The editorials proclaim the liberal party line with no thought or consideration of what other viewpoints might possibly be entertained. You can almost see a “thought checker” (think fact checker) going through them line by line to make sure they are doctrinally correct.

Nihil obstat.

They sermonize. Nuanced thought is not in evidence.

Often, it seems to be the case, the editorials get written before they are actually written — that is, the Times policy wonks put their heads together and decide what the ideologically correct position should be. After that, writing a few paragraphs is a breeze; anyone with reasonable competence in writing could do just as well.



Regarding this particular editorial.

What about (omg — can I really be saying this! I’ll be called alt-right!) the statues, monuments, colleges, cities even, named after Saint George (Washington) and his companion in stone on Mount Rushmore Thomas Jefferson? Slaveholders both. They were both great men and are iconic figures. They were also (perish the thought!) imperfect, as happens to be true of mankind en masse and taken as individuals: you and I; larger than life figures and the rest of the humanity. Of Saint Augustine and William Jefferson Clinton. Of myself and my next door neighbor. Should memorials to historical figures be destroyed to remove the cloud of racism?

Why not take down statues of Andrew Jackson? Slaveholder, oppressor of Native Americans. Why not GOD? (Removing all public monuments in his honor will involve a massive public works program.) After all, he acted like a tyrant; he was always smiting some group or other in the Old Testament. And, why do Washington and Jefferson get a free pass? All slaveholders are evil, it would appear, but some are more evil than others.



Feelings, concern, sympathy for the “great unwashed,” aka “deplorables” (on the part of the Times, that is) for the Common Man? Fuhgeddaboudit. The Common Man has not been venerated since the Great Depression induced writers such as John Steinbeck and composers such as Aaron Copland and Virgil Thomson to pen and compose songs of praise. The Times hews to current intellectual fashions. The Common Man is not in fashion any more — in fact, he has become an embarrassment to those who consider themselves enlightened and superior in views and taste — except among Trump supporters.

All the Times Editorial Board cares about is its core audience of readers: what they think, about the consensus of “enlightened” liberal opinion. Ergo, they have nothing new, interesting, or enlightening to say. But, then, they’re policy wonks, not good writers or deep thinkers. I would be willing to bet that Edmund Burke couldn’t get hired, for sure; he wouldn’t have passed an ideological litmus test.



Who was it who said that hindsight is 20/20? History should be studied, but it shouldn’t and can’t be scrubbed clean in the name of correcting past wrongs.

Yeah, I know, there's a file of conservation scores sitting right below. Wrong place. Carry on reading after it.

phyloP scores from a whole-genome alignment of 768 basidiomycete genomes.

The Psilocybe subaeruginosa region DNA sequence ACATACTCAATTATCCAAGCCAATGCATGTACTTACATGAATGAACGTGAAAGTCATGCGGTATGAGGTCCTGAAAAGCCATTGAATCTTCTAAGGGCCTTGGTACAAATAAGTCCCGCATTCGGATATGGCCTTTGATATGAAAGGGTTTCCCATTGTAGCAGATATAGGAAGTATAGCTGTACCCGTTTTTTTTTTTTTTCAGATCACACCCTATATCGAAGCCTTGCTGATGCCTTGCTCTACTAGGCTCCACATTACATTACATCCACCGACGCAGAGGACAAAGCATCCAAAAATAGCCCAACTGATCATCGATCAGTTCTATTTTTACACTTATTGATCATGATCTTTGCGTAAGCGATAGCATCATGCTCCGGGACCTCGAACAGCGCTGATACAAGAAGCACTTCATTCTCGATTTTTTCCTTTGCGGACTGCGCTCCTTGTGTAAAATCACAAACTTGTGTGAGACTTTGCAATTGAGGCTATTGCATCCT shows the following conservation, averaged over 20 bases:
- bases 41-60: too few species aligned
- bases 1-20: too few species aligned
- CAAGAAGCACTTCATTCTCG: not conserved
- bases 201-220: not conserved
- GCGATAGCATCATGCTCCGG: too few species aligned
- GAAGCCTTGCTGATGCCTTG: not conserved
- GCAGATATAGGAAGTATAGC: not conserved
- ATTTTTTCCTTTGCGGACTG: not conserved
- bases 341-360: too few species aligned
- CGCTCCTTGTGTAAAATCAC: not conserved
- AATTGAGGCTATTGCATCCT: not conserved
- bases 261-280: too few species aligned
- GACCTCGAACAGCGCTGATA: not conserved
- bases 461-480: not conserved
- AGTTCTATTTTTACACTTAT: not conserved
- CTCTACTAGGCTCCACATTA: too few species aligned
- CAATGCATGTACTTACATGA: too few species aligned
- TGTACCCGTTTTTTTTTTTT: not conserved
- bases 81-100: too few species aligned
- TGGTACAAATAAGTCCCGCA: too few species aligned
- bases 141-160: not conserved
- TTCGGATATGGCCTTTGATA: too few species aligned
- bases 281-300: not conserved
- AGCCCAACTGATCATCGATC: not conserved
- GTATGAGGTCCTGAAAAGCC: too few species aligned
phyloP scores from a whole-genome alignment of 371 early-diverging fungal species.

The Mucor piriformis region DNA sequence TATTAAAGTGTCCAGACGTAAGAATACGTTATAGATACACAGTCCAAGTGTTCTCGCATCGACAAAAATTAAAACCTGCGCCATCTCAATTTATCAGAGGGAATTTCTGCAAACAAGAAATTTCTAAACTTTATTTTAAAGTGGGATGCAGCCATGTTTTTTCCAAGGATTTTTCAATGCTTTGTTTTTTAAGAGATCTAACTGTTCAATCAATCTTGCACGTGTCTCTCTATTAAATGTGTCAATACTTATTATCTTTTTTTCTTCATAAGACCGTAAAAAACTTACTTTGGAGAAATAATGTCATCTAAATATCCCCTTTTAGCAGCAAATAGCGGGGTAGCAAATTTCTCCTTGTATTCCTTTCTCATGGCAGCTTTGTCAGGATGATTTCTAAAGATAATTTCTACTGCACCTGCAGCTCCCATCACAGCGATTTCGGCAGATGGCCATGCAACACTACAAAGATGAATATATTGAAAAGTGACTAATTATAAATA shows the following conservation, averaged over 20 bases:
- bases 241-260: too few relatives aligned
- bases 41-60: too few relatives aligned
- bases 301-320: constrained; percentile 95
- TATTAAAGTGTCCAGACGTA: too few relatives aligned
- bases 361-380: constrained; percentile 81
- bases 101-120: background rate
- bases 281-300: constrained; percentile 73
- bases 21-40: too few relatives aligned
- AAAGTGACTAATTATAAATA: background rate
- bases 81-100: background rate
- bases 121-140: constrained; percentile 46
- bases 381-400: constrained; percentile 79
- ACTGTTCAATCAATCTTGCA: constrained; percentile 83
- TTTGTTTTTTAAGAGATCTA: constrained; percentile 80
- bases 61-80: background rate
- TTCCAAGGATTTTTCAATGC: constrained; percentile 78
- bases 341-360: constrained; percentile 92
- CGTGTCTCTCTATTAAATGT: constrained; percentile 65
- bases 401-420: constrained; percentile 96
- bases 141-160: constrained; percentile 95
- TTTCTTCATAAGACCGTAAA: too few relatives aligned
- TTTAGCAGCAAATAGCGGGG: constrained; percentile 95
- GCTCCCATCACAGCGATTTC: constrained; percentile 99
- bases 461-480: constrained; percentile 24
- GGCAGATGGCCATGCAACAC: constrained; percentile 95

Perhaps ISIS could be hired as subcontractors to take their sledgehammers to the Mount Rushmore National Memorial. After all, they’ve had experience.

— Roger W. Smith

  August 17, 2017; updated September 6, 2017



Note: The Times editorial reads: “She explained, ‘With the climate of this nation, that I think it’s very important that we move quickly and quietly.’ “ [italics added].

This seems to be a typo. But, then, the Times has fired almost all of its copyeditors. Not a good move. The Executive Editor, in his wisdom, and his underlings apparently decided that they weren’t necessary. As a former proofreader, copyeditor, and freelance reporter, I know how essential they always were and still are.




To the Editor:

Re “After Violent Weekend, Calls Beyond Virginia to Remove Civil War Statues” (news article, Aug. 15): Robert E. Lee would have been appalled by anything honoring the Confederacy or his service to it. He worked very hard to bring the country back together and actively opposed all the “the South will rise again” movements.

Ulysses S. Grant and Abraham Lincoln would be equally horrified by the desecration of memorials to Confederate war dead, as both considered them to be Americans (even if misguided). Grant stopped he dishonoring of Confederate dead after several battles and ordered that they be treated with the same respect as the Union dead.

The South lost, and its sons and daughters have bled and died for the United States in every war since. It’s way past time to move on. We are all Americans, and we need to look at the serious internal problems (economy, infrastructure, jobs) and external problems (North Korea, China, Russia, Venezuela) facing our country.

— Chris Daly, Yucaipa, Calif.; letter to the editor, The New York Times, August 17, 2017


To the Editor:

Has anyone considered that those engaged in tearing down images of certain icons of the past are following the barbaric examples of the Taliban and ISIS, whose practice it has been to destroy relics of the past that they have found to be offensive to their particular sensibilities? Let’s put a lid on the frenzy.

— William M. Green, letter to editor, The New York Times, September 2, 2017




“He’s [said of New York City mayor Bill de Blasio] going to create some kind of star chamber to see who’s politically correct and who’s not,” said Kenneth T. Jackson, a historian who edited The Encyclopedia of New York City, echoing other historians who have cautioned against the rush to remove statues and monuments.